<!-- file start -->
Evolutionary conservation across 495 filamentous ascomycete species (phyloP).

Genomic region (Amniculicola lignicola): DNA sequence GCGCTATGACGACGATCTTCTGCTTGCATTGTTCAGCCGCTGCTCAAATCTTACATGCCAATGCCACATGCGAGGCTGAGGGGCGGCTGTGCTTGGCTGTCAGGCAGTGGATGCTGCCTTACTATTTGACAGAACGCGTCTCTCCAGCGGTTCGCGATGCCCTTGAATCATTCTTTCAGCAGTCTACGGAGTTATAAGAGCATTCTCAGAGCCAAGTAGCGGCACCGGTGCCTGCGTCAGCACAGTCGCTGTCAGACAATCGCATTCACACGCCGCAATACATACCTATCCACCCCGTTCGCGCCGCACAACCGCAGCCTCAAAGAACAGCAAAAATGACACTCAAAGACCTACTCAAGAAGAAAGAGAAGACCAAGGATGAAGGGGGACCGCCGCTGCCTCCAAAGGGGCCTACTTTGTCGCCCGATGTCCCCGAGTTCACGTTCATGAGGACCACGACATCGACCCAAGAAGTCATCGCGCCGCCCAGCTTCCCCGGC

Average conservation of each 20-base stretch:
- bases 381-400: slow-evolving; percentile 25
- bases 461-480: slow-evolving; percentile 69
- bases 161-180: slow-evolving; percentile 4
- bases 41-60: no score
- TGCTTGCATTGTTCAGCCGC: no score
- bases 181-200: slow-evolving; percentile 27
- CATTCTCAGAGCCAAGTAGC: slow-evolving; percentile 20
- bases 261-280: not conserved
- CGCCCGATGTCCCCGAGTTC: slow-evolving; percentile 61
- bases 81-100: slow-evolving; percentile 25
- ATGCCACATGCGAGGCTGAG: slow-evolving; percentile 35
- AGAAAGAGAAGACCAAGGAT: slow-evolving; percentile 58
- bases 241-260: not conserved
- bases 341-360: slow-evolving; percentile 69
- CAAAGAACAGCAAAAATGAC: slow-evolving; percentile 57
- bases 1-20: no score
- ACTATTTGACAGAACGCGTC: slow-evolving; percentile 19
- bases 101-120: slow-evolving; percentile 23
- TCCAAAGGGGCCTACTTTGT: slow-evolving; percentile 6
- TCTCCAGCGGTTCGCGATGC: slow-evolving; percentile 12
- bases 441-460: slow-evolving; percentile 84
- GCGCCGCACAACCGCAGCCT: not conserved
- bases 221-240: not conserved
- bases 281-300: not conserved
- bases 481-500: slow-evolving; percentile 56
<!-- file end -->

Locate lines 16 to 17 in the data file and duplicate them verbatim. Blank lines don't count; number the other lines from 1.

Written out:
- bases 241-260: not conserved
- bases 341-360: slow-evolving; percentile 69